The drive-in idea grew until it became the #CanadaPerforms at RBC Bluesfest Drive-in series, held over two weekends in August at Place des Festivals Zibi in Gatineau.
The drive-in shows were done in partnership with the National Arts Centre and featured performers such as Sam Roberts and Patrick Watson. The artists performed on two stages, and the audience stayed in cars.
When he had the lineup and dates booked, Monahan went looking for sponsors. He approached the companies that normally sponsor Bluesfest.
“They asked me how many people would be watching the drive-in shows,” remembers Monahan. “I told them the Zibi festival site had space for 440 cars.
“‘Four hundred and forty?’ they said, and I told them ‘That’s right – 440.’ They said they’d get back to me.”
Monahan had a problem. RBC Bluesfest can get crowds of more than 20,000 for some shows, and over the course of a festival will draw hundreds of thousands.
Four hundred and forty is, to a corporate sponsor, a little – well, it’s less. (Even if you throw in passengers and trunk cheats.)
So Monahan went back to the sponsors and said he forgot to mention something. The shows would also be streamed over Facebook Live. This seemed to interest them.
“‘How many people will be watching the stream?’ they asked, and I said, ‘How many people would you like to be watching?’ They told me one million was a good number. I told them, ‘You’re not going to believe this.’”
Monahan promised the sponsors one million views for the drive-in shows. Bluesfest had never live-streamed a performance before. Monahan says he wasn’t so worried about the number as he was about whether the stream would actually work.
And what was the final number?
‘You’ve got to try something’
After streaming the drive-in series, Bluesfest turned the September CityFolk Festival – which it also runs – into a pay-per-view event, featuring outlaw country heroes Jason Isbell and Steve Earle.
“Those shows were an incredible success,” says Monahan. “They were great shows, and after we had Q&As with both Isbell and Earle. That’s something we were never able to offer at a traditional concert.”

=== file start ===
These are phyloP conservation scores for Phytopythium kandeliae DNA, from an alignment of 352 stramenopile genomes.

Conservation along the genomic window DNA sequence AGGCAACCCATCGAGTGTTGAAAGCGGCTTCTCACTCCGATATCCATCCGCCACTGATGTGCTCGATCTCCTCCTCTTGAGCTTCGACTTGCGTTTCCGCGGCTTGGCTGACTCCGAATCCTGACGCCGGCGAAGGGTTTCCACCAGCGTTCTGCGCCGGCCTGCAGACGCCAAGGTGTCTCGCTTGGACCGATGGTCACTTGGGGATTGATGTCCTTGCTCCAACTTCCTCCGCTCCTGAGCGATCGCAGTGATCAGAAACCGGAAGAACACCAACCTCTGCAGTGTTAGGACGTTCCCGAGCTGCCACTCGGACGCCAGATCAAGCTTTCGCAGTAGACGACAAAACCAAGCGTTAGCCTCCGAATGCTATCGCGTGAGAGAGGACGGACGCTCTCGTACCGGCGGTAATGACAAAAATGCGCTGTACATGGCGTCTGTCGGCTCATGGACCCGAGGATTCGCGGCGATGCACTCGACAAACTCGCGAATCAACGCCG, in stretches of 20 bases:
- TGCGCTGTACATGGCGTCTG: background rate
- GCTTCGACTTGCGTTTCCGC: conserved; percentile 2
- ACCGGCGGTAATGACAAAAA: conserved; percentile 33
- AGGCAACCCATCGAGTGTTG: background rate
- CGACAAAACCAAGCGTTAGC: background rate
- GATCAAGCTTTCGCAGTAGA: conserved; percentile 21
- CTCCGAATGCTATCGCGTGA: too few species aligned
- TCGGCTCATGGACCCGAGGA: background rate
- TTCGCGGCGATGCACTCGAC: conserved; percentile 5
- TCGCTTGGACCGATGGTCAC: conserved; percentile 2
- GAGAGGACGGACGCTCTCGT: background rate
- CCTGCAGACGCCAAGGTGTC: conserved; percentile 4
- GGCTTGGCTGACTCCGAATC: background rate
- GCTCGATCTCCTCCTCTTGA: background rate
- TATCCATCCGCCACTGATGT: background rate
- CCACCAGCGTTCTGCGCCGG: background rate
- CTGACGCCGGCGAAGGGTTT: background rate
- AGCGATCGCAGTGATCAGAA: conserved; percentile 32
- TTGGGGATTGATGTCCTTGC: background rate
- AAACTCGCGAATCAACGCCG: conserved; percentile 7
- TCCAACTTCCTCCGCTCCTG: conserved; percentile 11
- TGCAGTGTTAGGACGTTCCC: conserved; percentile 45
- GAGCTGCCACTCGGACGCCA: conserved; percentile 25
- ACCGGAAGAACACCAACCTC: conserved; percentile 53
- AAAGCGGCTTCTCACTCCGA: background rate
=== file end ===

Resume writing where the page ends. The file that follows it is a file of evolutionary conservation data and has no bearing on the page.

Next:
The “traditional concert” term surprised me. I’d never heard it before.
It has obvious echoes of “traditional media,” which is what they call newspapers today. Either that or legacy, which is better than dead, although still a sad progression down the adjectival health continuum.
I asked Monahan when he started using the phrase “traditional concert,” and why wasn’t he crying about it?
“Because it’s not all bad,” he said. “Some performers love the live-stream shows. Why not? They don’t have to go anywhere. And the audience, getting to ask Steve Earle a question after the show, a lot of people love that.”
Monahan is hoping to build on the live-stream and pay-per-view successes of 2020. One plan is for Bluesfest to partner with Ottawa Tourism for live-stream shows that will only be available in Ottawa hotel rooms.
Ultimately, there will also be that “traditional festival” to start planning. Monahan figures the success of Bluesfest 2021 will hinge not only on a successful vaccine rollout, but on rapid testing.
“We’re already talking to a company that promises results in five minutes,” he says. “We could have a staging area before people enter the festival grounds, where the test would be administered. Wait there to be cleared, and then you’re in.”
I ask if that might create a bottleneck problem at the front gates. Lineups are hated by every festival organizer. They’re right up there with lawn chairs, smuggled booze and work-visa problems created by felony records of most alt-country bands.
“Could there be lineups with rapid testing? Yeah, we’ve thought about that,” he says. “We’re going to do a test run at an event before Bluesfest, to see how it works.”
There follows a lengthy pause. No one asking or answering a question. The last question twirling around the room – “Could there be a bottle-neck problem because of rapid testing?”
Monahan finally starts laughing.
“I know,” and then his laughter builds until he has to stop and catch his breath. “Yes, that may be a problem. But we’ll figure it out, don’t worry. You got to try something, right?”
You know what? He’s right.